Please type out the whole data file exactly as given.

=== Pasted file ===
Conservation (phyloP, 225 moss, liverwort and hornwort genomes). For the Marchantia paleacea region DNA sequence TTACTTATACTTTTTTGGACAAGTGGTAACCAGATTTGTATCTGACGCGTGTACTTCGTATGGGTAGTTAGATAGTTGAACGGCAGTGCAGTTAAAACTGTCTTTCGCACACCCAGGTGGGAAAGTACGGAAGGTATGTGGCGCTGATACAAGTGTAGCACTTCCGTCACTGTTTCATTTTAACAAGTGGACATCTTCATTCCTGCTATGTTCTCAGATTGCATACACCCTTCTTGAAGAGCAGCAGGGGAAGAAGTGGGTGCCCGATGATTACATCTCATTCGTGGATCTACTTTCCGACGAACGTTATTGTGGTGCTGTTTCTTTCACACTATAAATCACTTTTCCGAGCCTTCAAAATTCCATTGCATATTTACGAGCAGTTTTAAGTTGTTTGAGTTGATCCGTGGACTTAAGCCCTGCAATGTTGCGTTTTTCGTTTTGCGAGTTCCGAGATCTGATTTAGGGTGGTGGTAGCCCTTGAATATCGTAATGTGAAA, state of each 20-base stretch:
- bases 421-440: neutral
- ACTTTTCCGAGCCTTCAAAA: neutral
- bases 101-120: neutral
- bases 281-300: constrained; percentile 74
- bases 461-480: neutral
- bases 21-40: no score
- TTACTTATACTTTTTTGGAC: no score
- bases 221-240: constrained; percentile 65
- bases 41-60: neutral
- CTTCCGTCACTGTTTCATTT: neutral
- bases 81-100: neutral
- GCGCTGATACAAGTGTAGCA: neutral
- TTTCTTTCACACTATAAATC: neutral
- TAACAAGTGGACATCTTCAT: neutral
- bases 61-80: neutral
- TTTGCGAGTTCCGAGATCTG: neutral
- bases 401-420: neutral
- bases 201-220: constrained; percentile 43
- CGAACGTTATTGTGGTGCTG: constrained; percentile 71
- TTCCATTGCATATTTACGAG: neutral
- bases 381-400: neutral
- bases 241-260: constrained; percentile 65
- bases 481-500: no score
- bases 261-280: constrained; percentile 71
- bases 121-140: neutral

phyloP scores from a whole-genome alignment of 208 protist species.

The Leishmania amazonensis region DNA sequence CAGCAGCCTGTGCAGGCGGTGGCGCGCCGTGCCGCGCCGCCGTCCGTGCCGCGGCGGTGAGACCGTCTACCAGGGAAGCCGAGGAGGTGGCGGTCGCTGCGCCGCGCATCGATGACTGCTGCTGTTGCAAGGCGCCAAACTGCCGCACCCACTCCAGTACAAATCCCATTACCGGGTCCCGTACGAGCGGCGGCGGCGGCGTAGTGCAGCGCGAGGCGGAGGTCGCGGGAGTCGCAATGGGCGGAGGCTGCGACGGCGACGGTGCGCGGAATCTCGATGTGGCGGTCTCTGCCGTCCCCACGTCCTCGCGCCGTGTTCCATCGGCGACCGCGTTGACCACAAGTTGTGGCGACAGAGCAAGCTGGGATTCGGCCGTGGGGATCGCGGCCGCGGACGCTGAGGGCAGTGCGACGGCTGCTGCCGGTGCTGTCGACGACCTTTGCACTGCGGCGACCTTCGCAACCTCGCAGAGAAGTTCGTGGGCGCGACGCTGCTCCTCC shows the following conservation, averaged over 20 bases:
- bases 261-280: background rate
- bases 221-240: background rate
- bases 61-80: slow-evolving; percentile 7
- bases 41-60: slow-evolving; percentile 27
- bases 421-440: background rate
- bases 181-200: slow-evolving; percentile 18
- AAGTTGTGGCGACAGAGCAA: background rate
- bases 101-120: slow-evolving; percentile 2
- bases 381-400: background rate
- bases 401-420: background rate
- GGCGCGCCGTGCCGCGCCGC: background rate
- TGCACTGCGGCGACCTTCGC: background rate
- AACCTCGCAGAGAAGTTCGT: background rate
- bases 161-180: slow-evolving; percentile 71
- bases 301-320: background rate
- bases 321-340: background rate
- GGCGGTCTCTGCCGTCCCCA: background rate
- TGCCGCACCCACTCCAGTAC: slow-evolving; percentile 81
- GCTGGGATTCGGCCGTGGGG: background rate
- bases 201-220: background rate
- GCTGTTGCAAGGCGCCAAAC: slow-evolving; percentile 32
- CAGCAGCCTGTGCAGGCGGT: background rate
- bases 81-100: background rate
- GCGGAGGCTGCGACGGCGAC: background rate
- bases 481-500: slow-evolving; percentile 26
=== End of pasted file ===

Conservation (phyloP, 225 moss, liverwort and hornwort genomes). For the Marchantia paleacea region DNA sequence TTACTTATACTTTTTTGGACAAGTGGTAACCAGATTTGTATCTGACGCGTGTACTTCGTATGGGTAGTTAGATAGTTGAACGGCAGTGCAGTTAAAACTGTCTTTCGCACACCCAGGTGGGAAAGTACGGAAGGTATGTGGCGCTGATACAAGTGTAGCACTTCCGTCACTGTTTCATTTTAACAAGTGGACATCTTCATTCCTGCTATGTTCTCAGATTGCATACACCCTTCTTGAAGAGCAGCAGGGGAAGAAGTGGGTGCCCGATGATTACATCTCATTCGTGGATCTACTTTCCGACGAACGTTATTGTGGTGCTGTTTCTTTCACACTATAAATCACTTTTCCGAGCCTTCAAAATTCCATTGCATATTTACGAGCAGTTTTAAGTTGTTTGAGTTGATCCGTGGACTTAAGCCCTGCAATGTTGCGTTTTTCGTTTTGCGAGTTCCGAGATCTGATTTAGGGTGGTGGTAGCCCTTGAATATCGTAATGTGAAA, state of each 20-base stretch:
- bases 421-440: neutral
- ACTTTTCCGAGCCTTCAAAA: neutral
- bases 101-120: neutral
- bases 281-300: constrained; percentile 74
- bases 461-480: neutral
- bases 21-40: no score
- TTACTTATACTTTTTTGGAC: no score
- bases 221-240: constrained; percentile 65
- bases 41-60: neutral
- CTTCCGTCACTGTTTCATTT: neutral
- bases 81-100: neutral
- GCGCTGATACAAGTGTAGCA: neutral
- TTTCTTTCACACTATAAATC: neutral
- TAACAAGTGGACATCTTCAT: neutral
- bases 61-80: neutral
- TTTGCGAGTTCCGAGATCTG: neutral
- bases 401-420: neutral
- bases 201-220: constrained; percentile 43
- CGAACGTTATTGTGGTGCTG: constrained; percentile 71
- TTCCATTGCATATTTACGAG: neutral
- bases 381-400: neutral
- bases 241-260: constrained; percentile 65
- bases 481-500: no score
- bases 261-280: constrained; percentile 71
- bases 121-140: neutral

phyloP scores from a whole-genome alignment of 208 protist species.

The Leishmania amazonensis region DNA sequence CAGCAGCCTGTGCAGGCGGTGGCGCGCCGTGCCGCGCCGCCGTCCGTGCCGCGGCGGTGAGACCGTCTACCAGGGAAGCCGAGGAGGTGGCGGTCGCTGCGCCGCGCATCGATGACTGCTGCTGTTGCAAGGCGCCAAACTGCCGCACCCACTCCAGTACAAATCCCATTACCGGGTCCCGTACGAGCGGCGGCGGCGGCGTAGTGCAGCGCGAGGCGGAGGTCGCGGGAGTCGCAATGGGCGGAGGCTGCGACGGCGACGGTGCGCGGAATCTCGATGTGGCGGTCTCTGCCGTCCCCACGTCCTCGCGCCGTGTTCCATCGGCGACCGCGTTGACCACAAGTTGTGGCGACAGAGCAAGCTGGGATTCGGCCGTGGGGATCGCGGCCGCGGACGCTGAGGGCAGTGCGACGGCTGCTGCCGGTGCTGTCGACGACCTTTGCACTGCGGCGACCTTCGCAACCTCGCAGAGAAGTTCGTGGGCGCGACGCTGCTCCTCC shows the following conservation, averaged over 20 bases:
- bases 261-280: background rate
- bases 221-240: background rate
- bases 61-80: slow-evolving; percentile 7
- bases 41-60: slow-evolving; percentile 27
- bases 421-440: background rate
- bases 181-200: slow-evolving; percentile 18
- AAGTTGTGGCGACAGAGCAA: background rate
- bases 101-120: slow-evolving; percentile 2
- bases 381-400: background rate
- bases 401-420: background rate
- GGCGCGCCGTGCCGCGCCGC: background rate
- TGCACTGCGGCGACCTTCGC: background rate
- AACCTCGCAGAGAAGTTCGT: background rate
- bases 161-180: slow-evolving; percentile 71
- bases 301-320: background rate
- bases 321-340: background rate
- GGCGGTCTCTGCCGTCCCCA: background rate
- TGCCGCACCCACTCCAGTAC: slow-evolving; percentile 81
- GCTGGGATTCGGCCGTGGGG: background rate
- bases 201-220: background rate
- GCTGTTGCAAGGCGCCAAAC: slow-evolving; percentile 32
- CAGCAGCCTGTGCAGGCGGT: background rate
- bases 81-100: background rate
- GCGGAGGCTGCGACGGCGAC: background rate
- bases 481-500: slow-evolving; percentile 26